top of page
  • Water Production Connections

Researcher Profile: Thais Santiago

Edited by Cassie Sevigny

Thais wearing a sun hat, white shirt with CAP logo, arm resting on a wooden post, standing in front of a mixed-forest/pasture landscape and small herd of white cattle on a clear sunny day.

The Connections between Water and Rural Production project (CAP) investigates whether and which farmers adapt their production systems when they experience water variability, what adaptations they make, and whether these adaptations reduce income losses when droughts occur. Improved understanding of these feedbacks will inform efforts by government agencies and civil society to help farmers respond to water scarcity. This profile is based on an interview with postdoctoral researcher Thais Santiago.

Why and how did you become involved in this project?

I worked with Professor Jill Caviglia-Harris during my PhD. We investigated the impacts of the Brazilian Native Vegetation Law (also known as the Forest Code) in the land use decisions of farmers in Rondônia. Soon after, she invited me to join the team that outlined the Connections between Water and Rural Production project. It was a great opportunity to learn and collaborate in a multidisciplinary team that builds its strength based on different perspectives and the collective leadership model. I was also excited to engage with different stakeholders to produce scientific evidence for rural communities from my country.

What is your favorite part of being in the field?

My favorite part is to experience the cultural exchange between people from different realities. Many times in this particular project, I was the bridge between people from Brazil and the USA and I was delighted with the surprise and curiosity from both parties. It was very interesting to observe the impressions about each other and the eyes sparkling when, for example, North Americans discovered a tropical fruit or when students from Rondônia felt part of an international team. This whole process taught me a lot and made me feel fulfilled as a researcher.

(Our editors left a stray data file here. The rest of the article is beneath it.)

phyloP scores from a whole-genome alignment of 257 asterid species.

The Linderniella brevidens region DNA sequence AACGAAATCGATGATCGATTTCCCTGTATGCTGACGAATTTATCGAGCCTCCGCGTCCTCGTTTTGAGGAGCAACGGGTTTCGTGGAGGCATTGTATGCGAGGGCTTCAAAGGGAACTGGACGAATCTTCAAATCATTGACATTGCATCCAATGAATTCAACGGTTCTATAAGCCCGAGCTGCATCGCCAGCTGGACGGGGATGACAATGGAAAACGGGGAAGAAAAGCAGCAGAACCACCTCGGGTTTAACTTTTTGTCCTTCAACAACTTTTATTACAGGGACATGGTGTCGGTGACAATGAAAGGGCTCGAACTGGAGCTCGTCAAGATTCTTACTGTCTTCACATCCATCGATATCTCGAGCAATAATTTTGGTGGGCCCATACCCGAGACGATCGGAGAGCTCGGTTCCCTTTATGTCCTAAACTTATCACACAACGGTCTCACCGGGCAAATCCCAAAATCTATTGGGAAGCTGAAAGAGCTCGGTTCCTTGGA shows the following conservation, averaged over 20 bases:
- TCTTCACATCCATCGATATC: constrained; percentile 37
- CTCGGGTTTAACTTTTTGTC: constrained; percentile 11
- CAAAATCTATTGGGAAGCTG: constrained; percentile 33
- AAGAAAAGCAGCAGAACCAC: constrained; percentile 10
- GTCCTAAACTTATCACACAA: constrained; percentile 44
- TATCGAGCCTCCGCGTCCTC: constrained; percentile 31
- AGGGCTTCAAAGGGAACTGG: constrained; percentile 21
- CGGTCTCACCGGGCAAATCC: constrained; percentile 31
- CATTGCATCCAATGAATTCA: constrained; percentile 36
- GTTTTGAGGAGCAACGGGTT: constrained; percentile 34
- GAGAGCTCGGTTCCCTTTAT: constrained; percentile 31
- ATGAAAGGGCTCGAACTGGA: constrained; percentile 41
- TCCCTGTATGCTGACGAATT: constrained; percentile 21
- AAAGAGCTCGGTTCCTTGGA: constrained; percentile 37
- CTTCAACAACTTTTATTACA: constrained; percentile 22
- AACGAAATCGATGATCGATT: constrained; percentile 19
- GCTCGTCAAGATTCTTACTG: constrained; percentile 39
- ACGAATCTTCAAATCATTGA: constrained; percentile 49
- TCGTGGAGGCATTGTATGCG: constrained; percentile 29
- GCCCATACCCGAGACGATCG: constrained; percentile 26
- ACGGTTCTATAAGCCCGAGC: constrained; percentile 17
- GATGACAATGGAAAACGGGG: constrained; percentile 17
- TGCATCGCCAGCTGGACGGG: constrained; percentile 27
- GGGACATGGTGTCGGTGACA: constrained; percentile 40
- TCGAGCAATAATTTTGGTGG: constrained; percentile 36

What has been the biggest challenge of performing research?

I think we have two big challenges: 1) having the survey data - resultant from long interviews with about 1400 farmers - cleaned, organized and integrated to the previous survey rounds in a format we can use and share; and 2) create a structured and two-way conduit system to provide useful research results to local stakeholders and get feedback from them. This is our vision as a research team and an important piece of our project that needs to advance.

What’s one thing you’ve learned while participating in this project?

I learned a lot about the power of having multiple perspectives aligned to solve complex problems, especially those involving environmental sustainability. This collaborative work requires active listening, empathy and a deliberate effort to build trust. Participating in this project taught me about a collective leadership approach that shares responsibilities and values different knowledge. This is certainly something that I intend to take to my life and professional career.

Why do you think this project is important?

Since its conception, this project has sought to integrate local policy makers, farmers and students to meet their demands and interests. Therefore, it has the potential to generate useful scientific evidence capable of improving the lives of people in our study regions. The project’s importance also lies in the fact that we have a panel data that integrates information from rural producers collected in 1996, 2000, 2005, 2009 and 2019 combined with geoprocessing and climate and hydrology data. This makes an extensive and multidisciplinary database that allows us to better understand the feedbacks between land use, water and well-being in the Brazilian Amazon.


bottom of page